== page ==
Perfume Notes by James Peterson
As a young child, my mother was cleaning out a closet and pulled out an old sandalwood fan that her mother bought in the 1920s. It had a distinct dry dusty aroma that today I might call “powdery.” It took me years of searching to discover that sandalwood oil smells nothing of the raw wood. It took me even longer to distinguish one sandalwood from another and to determine which is the best. I finally tracked down a sandalwood oil that I now use as a model—a batch of original Mysore oil from the 1930s.
Once I smelled this glorious and authentic sandalwood oil, I realized that most sandalwood is but a poor imitation. While many of these perfumes are quite pleasant, they can often be cloying and overly sweet. It seems that many potential buyers of sandalwood perfume assume it is sweet when, in fact, it’s green and woody.
I set out to make a sandalwood that resembled as much as possible my antique treasure. After a ridiculous amount of struggle, I think I’ve come up with something pretty good, if not an exact replica of my “gold standard.”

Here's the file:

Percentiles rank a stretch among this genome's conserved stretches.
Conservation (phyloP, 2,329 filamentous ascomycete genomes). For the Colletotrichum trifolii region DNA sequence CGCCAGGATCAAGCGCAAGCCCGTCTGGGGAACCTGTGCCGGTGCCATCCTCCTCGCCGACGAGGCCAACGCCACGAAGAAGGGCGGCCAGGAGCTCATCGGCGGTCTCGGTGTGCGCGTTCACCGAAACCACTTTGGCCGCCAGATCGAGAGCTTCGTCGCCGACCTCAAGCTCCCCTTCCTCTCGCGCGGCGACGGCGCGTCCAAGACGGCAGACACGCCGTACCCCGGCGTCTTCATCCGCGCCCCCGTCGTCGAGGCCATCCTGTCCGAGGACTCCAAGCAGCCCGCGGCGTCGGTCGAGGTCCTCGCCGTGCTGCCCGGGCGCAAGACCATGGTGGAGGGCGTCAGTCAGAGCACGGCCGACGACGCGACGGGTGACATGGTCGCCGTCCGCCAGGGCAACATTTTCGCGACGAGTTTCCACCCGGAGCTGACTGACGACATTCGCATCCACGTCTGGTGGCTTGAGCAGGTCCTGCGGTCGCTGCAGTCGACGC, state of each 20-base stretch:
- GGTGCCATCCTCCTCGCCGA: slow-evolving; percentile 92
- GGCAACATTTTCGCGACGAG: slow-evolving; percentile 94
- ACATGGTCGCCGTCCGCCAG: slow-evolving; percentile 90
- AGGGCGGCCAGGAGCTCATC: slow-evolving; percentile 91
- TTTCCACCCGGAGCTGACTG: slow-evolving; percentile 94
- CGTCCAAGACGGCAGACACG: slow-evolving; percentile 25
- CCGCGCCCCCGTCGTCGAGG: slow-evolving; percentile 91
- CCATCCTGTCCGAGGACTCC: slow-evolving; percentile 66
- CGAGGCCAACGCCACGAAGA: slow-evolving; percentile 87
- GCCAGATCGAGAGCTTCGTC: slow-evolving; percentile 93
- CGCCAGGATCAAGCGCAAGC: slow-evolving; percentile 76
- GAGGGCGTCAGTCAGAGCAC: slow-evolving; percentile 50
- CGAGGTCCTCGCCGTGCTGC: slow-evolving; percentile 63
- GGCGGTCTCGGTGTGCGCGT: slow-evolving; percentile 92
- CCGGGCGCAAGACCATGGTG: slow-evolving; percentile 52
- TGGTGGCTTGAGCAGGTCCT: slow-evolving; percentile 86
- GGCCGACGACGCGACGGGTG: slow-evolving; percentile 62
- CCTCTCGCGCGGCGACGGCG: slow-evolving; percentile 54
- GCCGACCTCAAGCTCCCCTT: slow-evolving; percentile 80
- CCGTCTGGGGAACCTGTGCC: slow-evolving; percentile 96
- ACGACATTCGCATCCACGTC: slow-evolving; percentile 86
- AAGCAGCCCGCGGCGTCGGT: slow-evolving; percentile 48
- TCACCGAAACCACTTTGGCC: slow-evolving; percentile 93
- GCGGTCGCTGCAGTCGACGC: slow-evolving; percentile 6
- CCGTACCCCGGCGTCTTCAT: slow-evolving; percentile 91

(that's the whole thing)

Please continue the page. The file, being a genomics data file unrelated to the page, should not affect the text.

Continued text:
Brooklyn Perfume Company’s sandalwood perfume is designed to amplify the smell of sandalwood oil, otherwise quite subtle. Our sandalwood has a deep woody background accented with a small amount of vetiver. Vetiver gives perfumes a bright green woody quality that freshens what otherwise might be a heavy mixture. This touch of green aroma is characteristic of the best sandalwood.
Sandalwood oil has been used for millennia and is made by distilling the wood of the tree to come up with a viscous, golden, and aromatic liquid. It has a slightly sweet (but never cloying) and balsamic somewhat animalic aroma. The best sandalwood, and that used in Brooklyn Perfume Company’s, comes from eastern India in the region of Mysore. Traditional sandalwood comes from old wild and practically extinct trees, but that used in our perfume is made from sustainable harvested trees. It has been well aged to develop an even deeper aroma.
Good sandalwood perfumes—those that actually resemble the wood and not some fantasy of it—are best worn in the evening when their soft toasty aromas can blend with rich surroundings, perhaps scented by perfumes others are wearing.